'No friends or loyalty': Pistons ship Andre Drummond to Cavaliers

Rod Beard
The Detroit News

Detroit — The Pistons’ roster renovation has begun — and they did it in a big way less than an hour before Thursday’s NBA trade deadline.

The Pistons parted with center Andre Drummond, their longest-tenured player, sending him to the Cleveland Cavaliers for veterans Brandon Knight, John Henson and a second-round pick.

The trade was made official by a statement from the team released Thursday night.

The future second-round pick will be in 2023, when the Cavaliers have two picks: theirs and the Golden State Warriors'. The Pistons will get the lower of those selections, league sources confirmed. 

The Pistons parted with center Andre Drummond, their longest-tenured player, trading him to the Cleveland Cavaliers for veterans Brandon Knight, John Henson and a second-round pick, multiple league sources told The Detroit News.

ESPN's Adrian Wojnarowski was first to report the Drummond trade.

Acquiring two players in the deal put the Pistons' roster at 16, one over the maximum. They are waiving reserve point guard Tim Frazier to make room, a source told The News. 

Drummond had been the subject of heightened trade speculation for the past couple of weeks. Though he’s been mentioned in the past, this time, the Pistons made the move.

"I’ve been hearing that for the last four years, so it doesn't faze me," Drummond said after Wednesday night’s game, his last in a Pistons uniform.

It wasn’t a completely amicable parting of the ways, as Drummond posted his displeasure on Twitter Thursday after the trade was completed.

"If there’s one thing I learned about the NBA, there’s no friends or loyalty," Drummond tweeted. "I’ve given my heart and soul to the Pistons, and to be have this happen with no heads up makes me realize even more that this is just a business! I love you Detroit...

"... you will always have a special place in my heart! But on to the next. @cavs hope your (sic) ready! Let’s finish the year off the right way"

Drummond, 26, has a player option for $28.8 million next season and has indicated that he would like to test the market in free agency for the first time in his career. For the Cavaliers, it’s a low-risk option, to see if he can fit in first-year coach John Beilein’s plans as an elite rebounder and defender.

Drummond joins a Cavs frontline that includes Tristan Thompson and Kevin Love, but with the Cavs holding the worst record in the Eastern Conference, their long-term future plans could go in myriad directions — with team owner Dan Gilbert — to proceed with or without Drummond.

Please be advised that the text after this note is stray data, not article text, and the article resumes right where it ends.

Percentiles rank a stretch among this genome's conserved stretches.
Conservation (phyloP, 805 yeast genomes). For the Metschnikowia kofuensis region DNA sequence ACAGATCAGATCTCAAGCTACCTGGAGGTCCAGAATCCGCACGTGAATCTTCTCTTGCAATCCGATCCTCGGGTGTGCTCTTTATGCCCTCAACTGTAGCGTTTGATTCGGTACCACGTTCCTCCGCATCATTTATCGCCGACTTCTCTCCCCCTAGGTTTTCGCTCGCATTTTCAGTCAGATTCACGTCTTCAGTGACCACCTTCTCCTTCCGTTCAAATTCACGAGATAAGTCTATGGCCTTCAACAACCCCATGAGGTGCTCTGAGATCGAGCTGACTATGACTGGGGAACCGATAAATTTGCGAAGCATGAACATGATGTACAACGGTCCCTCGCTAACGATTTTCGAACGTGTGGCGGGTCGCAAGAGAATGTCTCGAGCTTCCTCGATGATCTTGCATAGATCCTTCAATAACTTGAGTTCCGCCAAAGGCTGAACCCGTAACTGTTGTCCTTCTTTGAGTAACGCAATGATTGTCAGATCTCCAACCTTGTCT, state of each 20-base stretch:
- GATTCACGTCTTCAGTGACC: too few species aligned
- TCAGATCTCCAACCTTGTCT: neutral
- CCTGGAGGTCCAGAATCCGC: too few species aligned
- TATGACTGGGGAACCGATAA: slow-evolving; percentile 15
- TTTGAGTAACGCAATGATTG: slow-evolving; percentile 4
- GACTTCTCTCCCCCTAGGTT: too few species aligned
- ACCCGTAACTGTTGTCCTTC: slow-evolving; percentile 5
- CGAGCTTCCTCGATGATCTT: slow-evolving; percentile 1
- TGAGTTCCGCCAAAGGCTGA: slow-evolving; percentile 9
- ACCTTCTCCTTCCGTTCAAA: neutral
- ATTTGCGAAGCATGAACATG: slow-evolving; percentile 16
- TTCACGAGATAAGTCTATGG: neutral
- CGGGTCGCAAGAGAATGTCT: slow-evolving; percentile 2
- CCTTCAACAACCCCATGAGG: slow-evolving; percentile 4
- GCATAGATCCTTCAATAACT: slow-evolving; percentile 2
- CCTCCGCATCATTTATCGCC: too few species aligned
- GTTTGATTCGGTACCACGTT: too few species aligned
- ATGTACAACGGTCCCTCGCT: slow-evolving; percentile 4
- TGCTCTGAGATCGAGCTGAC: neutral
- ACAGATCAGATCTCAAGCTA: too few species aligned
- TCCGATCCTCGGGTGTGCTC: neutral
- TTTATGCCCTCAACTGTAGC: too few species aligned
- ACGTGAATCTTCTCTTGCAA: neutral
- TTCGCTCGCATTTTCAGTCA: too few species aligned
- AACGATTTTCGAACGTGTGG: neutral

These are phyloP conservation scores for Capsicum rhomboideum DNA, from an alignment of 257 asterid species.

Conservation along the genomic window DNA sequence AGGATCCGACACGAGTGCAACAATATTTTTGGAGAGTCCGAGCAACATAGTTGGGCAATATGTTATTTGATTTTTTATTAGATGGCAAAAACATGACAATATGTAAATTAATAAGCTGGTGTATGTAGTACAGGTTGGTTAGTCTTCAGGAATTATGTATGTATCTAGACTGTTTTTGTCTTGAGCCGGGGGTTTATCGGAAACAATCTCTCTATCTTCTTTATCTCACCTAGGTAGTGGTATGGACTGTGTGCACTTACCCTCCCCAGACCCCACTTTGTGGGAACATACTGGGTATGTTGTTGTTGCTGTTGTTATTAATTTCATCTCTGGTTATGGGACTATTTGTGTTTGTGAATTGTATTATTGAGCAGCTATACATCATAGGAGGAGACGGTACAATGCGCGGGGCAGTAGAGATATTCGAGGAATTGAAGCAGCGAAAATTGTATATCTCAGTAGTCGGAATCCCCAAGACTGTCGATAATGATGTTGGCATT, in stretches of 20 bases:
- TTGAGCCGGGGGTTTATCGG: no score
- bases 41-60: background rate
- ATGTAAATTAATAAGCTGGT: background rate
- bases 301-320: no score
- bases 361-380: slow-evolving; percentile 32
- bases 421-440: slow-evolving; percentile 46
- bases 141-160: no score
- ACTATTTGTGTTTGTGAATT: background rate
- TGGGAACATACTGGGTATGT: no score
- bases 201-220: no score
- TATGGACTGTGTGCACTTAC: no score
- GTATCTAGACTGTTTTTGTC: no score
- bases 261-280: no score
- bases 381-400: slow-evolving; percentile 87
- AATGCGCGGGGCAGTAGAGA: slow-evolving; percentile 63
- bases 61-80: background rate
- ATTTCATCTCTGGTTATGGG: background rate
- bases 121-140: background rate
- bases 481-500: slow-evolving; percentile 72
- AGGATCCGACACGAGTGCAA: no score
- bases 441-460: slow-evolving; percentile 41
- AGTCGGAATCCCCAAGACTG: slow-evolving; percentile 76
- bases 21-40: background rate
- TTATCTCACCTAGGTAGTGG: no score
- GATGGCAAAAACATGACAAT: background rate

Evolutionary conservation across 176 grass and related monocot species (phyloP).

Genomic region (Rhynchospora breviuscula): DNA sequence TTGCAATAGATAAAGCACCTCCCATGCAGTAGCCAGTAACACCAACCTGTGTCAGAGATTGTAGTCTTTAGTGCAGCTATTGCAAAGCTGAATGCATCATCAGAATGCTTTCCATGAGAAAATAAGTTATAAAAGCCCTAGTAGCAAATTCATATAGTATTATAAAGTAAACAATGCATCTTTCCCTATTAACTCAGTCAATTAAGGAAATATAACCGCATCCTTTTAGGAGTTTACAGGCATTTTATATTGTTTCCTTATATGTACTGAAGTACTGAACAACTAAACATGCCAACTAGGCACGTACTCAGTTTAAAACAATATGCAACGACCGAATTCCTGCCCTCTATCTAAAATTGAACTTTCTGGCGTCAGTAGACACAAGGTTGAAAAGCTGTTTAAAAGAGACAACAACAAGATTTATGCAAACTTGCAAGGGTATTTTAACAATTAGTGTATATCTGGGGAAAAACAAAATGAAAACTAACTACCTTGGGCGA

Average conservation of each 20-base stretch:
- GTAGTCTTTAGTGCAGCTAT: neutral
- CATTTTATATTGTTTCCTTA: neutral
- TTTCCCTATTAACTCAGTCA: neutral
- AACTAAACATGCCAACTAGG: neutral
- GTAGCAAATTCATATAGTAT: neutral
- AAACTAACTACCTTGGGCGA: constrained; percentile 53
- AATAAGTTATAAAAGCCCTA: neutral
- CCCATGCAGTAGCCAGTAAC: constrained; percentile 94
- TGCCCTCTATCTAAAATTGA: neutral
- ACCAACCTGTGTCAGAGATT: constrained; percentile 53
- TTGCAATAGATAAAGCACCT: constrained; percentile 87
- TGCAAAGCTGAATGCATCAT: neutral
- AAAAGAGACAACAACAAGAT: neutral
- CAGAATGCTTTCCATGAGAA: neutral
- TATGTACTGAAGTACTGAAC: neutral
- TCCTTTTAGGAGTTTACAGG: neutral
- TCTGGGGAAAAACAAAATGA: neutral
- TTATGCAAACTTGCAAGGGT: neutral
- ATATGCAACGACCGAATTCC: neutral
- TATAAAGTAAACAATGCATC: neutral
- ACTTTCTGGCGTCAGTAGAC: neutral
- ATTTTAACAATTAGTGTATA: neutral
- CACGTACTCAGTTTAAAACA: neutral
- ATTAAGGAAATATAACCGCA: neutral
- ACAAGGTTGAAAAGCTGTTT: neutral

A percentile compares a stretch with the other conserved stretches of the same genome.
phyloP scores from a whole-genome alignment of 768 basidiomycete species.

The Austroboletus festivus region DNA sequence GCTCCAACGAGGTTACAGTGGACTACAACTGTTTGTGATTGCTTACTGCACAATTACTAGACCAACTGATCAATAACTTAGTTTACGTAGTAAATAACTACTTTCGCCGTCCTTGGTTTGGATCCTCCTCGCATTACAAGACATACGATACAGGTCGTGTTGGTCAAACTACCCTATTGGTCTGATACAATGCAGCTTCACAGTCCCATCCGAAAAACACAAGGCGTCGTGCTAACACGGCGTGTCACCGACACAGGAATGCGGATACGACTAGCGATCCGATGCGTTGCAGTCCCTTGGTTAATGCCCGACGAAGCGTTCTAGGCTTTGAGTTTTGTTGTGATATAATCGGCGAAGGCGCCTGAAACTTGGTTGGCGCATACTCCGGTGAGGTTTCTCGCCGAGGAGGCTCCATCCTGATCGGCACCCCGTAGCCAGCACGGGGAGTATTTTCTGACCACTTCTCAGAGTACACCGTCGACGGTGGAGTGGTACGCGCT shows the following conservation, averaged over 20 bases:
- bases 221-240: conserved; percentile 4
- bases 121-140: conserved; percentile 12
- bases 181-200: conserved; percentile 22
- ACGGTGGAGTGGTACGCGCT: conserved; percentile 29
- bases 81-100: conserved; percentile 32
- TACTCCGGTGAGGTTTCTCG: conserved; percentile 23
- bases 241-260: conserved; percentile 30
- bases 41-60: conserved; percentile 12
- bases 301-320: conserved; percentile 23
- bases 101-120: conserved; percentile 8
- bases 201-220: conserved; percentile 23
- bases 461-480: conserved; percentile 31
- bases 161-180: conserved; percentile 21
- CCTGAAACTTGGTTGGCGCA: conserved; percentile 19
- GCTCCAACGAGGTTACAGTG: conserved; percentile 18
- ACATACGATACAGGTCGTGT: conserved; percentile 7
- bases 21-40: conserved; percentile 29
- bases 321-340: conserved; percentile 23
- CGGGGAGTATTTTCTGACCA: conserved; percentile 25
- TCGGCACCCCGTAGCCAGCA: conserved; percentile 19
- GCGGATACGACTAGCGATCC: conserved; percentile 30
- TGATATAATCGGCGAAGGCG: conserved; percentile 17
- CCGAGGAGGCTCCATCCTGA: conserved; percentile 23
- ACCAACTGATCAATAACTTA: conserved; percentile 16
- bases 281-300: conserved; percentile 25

Through eight seasons, Drummond, 6-foot-10 and 280 pounds, was the centerpiece of the Pistons’ roster. Drummond, a two-time All-Star, was having the best season, with a career-best 17.8 points and a league-leading 15.8 rebounds.

He’s led the league in rebounding for three of the past four seasons but with his contract uncertainty became untenable, with his ability to opt-in and potentially delay the Pistons’ planned rebuild with younger players and smaller salaries.

The Pistons (19-34) have fallen on hard times this season, after Blake Griffin had knee surgery on Jan. 7, likely ending his season, and missing many players in their starting lineup because of injuries and illnesses.

Drummond was seen as a fixture on the roster after signing a five-year deal for $127 million in 2016. That season, Drummond earned his first All-Star appearance and along with Reggie Jackson, helped the Pistons make the playoffs.

He had another All-Star selection in 2018 and when the Pistons acquired Blake Griffin in January 2018, team owner Tom Gores had heightened expectations of bolstering the roster with more assets and young players to create a perennial playoff team.

Injuries to Griffin and Jackson in the past two years have derailed those plans and the Pistons, who are on track to win 30 games this season, were almost forced to revamp the roster because of the uncertainty around Drummond’s future.  

Getting Henson and Knight, who was drafted by the Pistons in the first round (No. 8 overall) in 2011, provides the matching salaries needed to move Drummond. Both contracts are expiring, which will open about $35 million in cap space next season for the Pistons to move to the next stage of their rebuild.


Twitter: @detnewsRodBeard